When films were made on film

A presentation by life member, Brian Meetens – Wednesday 18th October 2023

At our last club meeting, Brian presented a selection of entertaining story films made by SDFM’s predecessor, Shoreham Cine Club.  Some of these dated as far back as the 1970’s.  These were filmed using 8mm photographic film, at a time when you had to send off your raw film stock to Kodak for processing. Editing involved manual cutting and splicing and sound was added later.  All so different to modern digital video, which it has to be said, looks a whole lot easier! 

Brian wove these old films into an expert narration, recorded to camera, explaining each stage of the process.  The films themselves covered several genres – fantasy, comedy, drama and adventure and stood the test of time very well indeed.  The highlight must have been ‘Incident at Trails End’, a very convincing cowboy Western which won numerous awards, including from the USA.  As Brian put it, this was the greatest accolade they could have wished for.

Many thanks, Brian, for an excellent presentation, which was thoroughly enjoyed by everyone present.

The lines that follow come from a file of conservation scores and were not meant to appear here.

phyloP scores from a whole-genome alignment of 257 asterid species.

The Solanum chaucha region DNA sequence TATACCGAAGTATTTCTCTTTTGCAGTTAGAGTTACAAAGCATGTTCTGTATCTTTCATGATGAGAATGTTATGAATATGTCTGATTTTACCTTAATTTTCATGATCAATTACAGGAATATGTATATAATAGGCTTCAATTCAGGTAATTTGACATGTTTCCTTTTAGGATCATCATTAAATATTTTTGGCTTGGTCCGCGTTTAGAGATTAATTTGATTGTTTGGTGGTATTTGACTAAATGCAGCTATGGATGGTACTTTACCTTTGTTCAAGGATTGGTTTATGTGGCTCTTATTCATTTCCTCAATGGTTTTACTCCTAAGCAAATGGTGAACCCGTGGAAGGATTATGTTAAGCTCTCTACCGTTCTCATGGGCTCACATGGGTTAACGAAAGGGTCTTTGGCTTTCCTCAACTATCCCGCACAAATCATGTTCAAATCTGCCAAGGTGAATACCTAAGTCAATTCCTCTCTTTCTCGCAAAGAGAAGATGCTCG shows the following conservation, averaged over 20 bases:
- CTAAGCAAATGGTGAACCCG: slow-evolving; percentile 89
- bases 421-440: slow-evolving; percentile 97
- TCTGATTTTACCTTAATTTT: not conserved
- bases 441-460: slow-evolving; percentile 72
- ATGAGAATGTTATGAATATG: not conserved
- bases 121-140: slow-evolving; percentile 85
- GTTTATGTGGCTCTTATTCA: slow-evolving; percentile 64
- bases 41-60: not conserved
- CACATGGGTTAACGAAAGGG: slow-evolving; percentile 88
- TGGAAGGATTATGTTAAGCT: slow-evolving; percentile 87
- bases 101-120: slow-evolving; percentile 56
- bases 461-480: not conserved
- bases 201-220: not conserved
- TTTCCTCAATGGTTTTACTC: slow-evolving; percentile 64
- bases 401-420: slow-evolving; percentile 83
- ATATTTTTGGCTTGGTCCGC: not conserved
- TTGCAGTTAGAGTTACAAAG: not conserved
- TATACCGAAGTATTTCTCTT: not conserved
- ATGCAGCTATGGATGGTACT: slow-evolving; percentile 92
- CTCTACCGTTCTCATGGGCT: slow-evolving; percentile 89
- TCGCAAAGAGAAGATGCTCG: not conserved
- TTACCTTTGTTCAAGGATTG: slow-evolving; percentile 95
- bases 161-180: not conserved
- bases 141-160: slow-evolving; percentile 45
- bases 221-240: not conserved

Bob Summers

Photos: Home Page – A typical Super 8 film splicer designed to accurately cut the film and join (or splice) the edits. Pic shows splicer ready to cut the film.

Photos from Top – Brian explaining the principles of making films on film.

A Super 8 film editor, allowing you to run the film at the correct speed or hand wind the raw film material and decide where you want to cut your sequence. This particular model is a sound editor, letting you hear the sound and cut accordingly. This is because on Super 8, the sound is 18 frames ahead of the picture, meaning you need to cut for sound rather than picture, other wise you could lose some of your dialogue. This editor also allows you to record additional sound onto the film.

Frame enlargement from Shoreham Cine Club’s Super 8 widescreen western film, ‘Incident at Trails End’. The club used an ‘anamorphic lens’ to produce the widescreen image and the production was made in conjunction with the Trails End Western club, whose H/Q at the time was at Edburton, a small village north of Brighton.